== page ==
Start with your judge standing on the side of the ring outside the rail. Give your horse a short warm-up first to make sure he is paying attention. Then start the class just as you would at a show, entering the ring through the in-gate. As you do so, tracking to the left (as all flat classes begin), practice putting your eyes on the judge. Notice where she is looking. The best place for you to be seen is usually on the quarterline—the track on the long side of the ring midway between its center and the rail—and, in competition, ideally with no other horse around you. So pick up a nice trot immediately, then ride down the quarterline with your horse in balance, setting an even, consistent pace.
After you pass the judge and enter the corner, realize that this is where she can see you the least. It’s a good place to make any necessary adjustments. Ask your judge to call out when you pass out of her normal peripheral line of sight (as if she were watching other horses on the quarterline) and again when you come back into her natural zone of attention.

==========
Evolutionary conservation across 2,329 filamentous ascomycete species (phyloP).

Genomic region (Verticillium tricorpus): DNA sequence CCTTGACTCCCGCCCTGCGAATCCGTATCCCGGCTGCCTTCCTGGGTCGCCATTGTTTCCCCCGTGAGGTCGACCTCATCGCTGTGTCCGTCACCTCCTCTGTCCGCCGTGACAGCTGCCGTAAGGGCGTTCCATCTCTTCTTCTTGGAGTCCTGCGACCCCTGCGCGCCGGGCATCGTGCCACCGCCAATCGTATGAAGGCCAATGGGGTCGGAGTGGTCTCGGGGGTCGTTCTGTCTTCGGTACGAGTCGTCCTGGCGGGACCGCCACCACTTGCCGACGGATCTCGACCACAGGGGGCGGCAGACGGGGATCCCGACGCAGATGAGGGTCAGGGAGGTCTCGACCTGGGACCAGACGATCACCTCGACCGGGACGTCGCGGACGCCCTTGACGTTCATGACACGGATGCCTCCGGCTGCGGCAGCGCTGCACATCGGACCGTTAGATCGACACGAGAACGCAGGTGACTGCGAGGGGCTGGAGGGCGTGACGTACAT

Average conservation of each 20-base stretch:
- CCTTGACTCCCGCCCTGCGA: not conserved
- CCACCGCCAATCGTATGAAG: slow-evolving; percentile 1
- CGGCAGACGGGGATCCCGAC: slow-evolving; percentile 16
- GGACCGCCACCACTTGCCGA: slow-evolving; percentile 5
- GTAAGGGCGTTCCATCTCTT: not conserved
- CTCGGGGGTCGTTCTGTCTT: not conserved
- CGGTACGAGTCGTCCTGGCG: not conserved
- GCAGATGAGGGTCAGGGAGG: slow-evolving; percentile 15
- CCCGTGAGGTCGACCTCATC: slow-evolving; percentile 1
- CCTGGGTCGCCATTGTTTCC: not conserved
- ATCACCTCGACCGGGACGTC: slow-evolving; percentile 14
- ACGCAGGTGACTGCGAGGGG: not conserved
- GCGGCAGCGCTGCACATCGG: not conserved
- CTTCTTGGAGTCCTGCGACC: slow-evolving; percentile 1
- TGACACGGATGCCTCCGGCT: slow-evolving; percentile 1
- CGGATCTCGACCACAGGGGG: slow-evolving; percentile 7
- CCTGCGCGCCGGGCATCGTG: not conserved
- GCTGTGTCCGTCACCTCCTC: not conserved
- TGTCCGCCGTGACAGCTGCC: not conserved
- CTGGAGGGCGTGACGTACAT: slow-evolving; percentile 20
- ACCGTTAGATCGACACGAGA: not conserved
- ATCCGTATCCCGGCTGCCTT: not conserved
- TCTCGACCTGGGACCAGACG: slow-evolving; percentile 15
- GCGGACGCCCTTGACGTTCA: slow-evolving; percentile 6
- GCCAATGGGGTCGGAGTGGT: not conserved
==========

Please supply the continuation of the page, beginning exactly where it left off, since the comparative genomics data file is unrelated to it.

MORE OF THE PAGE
Next, have your judge move to the center of the ring and repeat both steps of the exercise. Where in the ring can she see you best and least? Note that in a real class you might choose either the quarterline or the outside track, depending on the amount of horse traffic.
During this mock flat-class session, take turns playing judge. Get off your horse and stand on the side of the ring, pretending you are judging the other people riding. Take note of where you can see them well. Hold both arms out in a V shape to frame your optimal sight zone. Then identify your blind spots: Where can’t you see? Next, try this from the judging position in the center of the ring. Putting yourself in the judge’s shoes will teach you a lot about what he sees and when he sees it.
Maximize the Quarterline
In a hack class, you want to maximize your time on the quarterlines of the ring, with your horse straight from his nose to his tail for as many strides as you can. To do this, you need to execute the corners correctly. Here’s a great exercise for practicing that:
Place a chute of poles on the ground along each quarterline of the ring. How many poles you use and how far apart you space them depends on the size of your ring. You may want to put one pair of poles at each end of the quarterline, then another set in the middle to create a straight chute that you can identify visually.